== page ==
Editor's note: Join Roland S. Martin for his weekly sound-off segment on CNN.com Live at 11:10 a.m. ET Wednesday. If you're passionate about politics, he wants to hear from you. A nationally syndicated columnist, Martin has said he will vote for Barack Obama in November. He is the author of "Listening to the Spirit Within: 50 Perspectives on Faith" and "Speak, Brother! A Black Man's View of America." Visit his Web site for more information.
Roland S. Martin says the McCain campaign has done Sarah Palin a disservice by keeping her hidden.
(CNN) -- Is Alaska Gov. Sarah Palin running for vice president of the United States or vice president of the student council?
Listening to some political strategists, pundits and radio and TV blowhards, you would think that all she has to do is show up, sign her name on the roll, and she's done enough to satisfy the requirement for president.
Do people really and truly understand that she will be sitting a heartbeat away from the presidency, backing up a 72-year-old guy who has a history of cancer?
Nothing drives me nuts more than listening to some of these folks who act as if we shouldn't expect Palin -- and Democratic vice presidential nominee Sen. Joe Biden -- to be well-versed on national issues, foreign policy and the social and cultural issues that have to define America.
Conventional wisdom says that the vice president means nothing and that the voters going to the polls between now and November 4 are really voting on Sens. Barack Obama and John McCain. iReport.com: What would you ask Palin, Biden?
But looking at the role that the last few vice presidents have played, especially Vice President Dick Cheney, it is clear that the VP can make a world of difference and that we should be demanding the tough answers to tough questions from both candidates.
Now, the blowhards have been going on and on, suggesting that too much attention is being paid to her gaffes and not to those of Biden. True. But what we have learned this election season is that there are double standards.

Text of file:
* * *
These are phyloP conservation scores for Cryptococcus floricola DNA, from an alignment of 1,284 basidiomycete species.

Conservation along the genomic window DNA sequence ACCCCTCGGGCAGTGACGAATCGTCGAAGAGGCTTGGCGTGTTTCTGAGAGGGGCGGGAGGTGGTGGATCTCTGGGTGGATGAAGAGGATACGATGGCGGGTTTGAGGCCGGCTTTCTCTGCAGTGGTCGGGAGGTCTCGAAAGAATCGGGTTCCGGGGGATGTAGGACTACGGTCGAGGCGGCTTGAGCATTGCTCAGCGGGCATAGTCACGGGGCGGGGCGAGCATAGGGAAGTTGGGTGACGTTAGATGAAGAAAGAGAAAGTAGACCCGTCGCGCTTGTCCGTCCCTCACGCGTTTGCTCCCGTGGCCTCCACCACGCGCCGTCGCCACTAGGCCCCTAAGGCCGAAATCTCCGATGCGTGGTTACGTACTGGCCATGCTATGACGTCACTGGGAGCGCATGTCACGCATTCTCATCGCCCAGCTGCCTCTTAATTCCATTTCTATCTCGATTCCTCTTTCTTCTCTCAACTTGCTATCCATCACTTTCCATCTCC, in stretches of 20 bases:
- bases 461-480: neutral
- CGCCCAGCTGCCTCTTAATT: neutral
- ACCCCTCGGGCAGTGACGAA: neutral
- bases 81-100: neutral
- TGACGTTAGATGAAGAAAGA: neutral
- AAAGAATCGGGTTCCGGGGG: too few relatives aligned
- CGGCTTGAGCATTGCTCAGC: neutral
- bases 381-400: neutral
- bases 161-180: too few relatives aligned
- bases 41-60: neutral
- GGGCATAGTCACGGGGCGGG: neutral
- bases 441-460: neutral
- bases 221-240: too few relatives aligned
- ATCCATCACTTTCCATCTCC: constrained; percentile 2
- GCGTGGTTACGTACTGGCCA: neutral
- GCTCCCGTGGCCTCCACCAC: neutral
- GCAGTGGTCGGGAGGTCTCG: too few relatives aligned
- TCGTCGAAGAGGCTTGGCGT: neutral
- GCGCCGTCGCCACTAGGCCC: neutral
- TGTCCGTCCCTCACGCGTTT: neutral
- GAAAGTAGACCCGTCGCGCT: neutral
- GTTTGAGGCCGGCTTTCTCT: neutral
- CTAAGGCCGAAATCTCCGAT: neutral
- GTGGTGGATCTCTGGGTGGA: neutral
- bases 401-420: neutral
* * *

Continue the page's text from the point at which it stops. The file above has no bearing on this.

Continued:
Countless folks have said that we all know McCain, and it's necessary to scrutinize every aspect of Obama. Really? I think if you ask the average person, they'll know a lot more about Obama's childhood than McCain, solely by the level of scrutiny.
The truth is, the nation doesn't know much about Palin. And when folks don't know a lot about you, there is an expectation to get to know more. As for Palin, I fundamentally believe that millions of Americans want to know what she thinks about the critical issues of the day and not from reading cue cards.
The McCain camp has done her a huge disservice by treating her like a Faberge egg, totally untouchable. She needed to do multiple media interviews and not keep an arm's distance from the media and, yes, the general public.
Back to that low expectation thing. The reality is that the McCain camp and Republicans want that. Even Biden and the Obama camp are tamping down expectations, hoping that if the bar is set just above someone's ankle, it will be easy to cross. Hogwash. Now is not the time for low bars and low expectations.
We need our candidates to think big and be big. They need to speak to our concerns and our fears. And yes, Biden has been around a long time, and many say they know what to expect from the loquacious one.
But Palin must strut her stuff. Thursday's debate will not be read from a teleprompter. It won't be on cue cards. With the nation watching, she is going to put up or shut up.
What is most at stake is whether she's the subject of further ridicule or can show Americans that she has a strong command of the issues. If she can do the latter, she validates McCain's selection. If not, she calls into question his judgment, and at this stage of the game, that is not a good thing.
The opinions expressed in this commentary are solely those of the writer.
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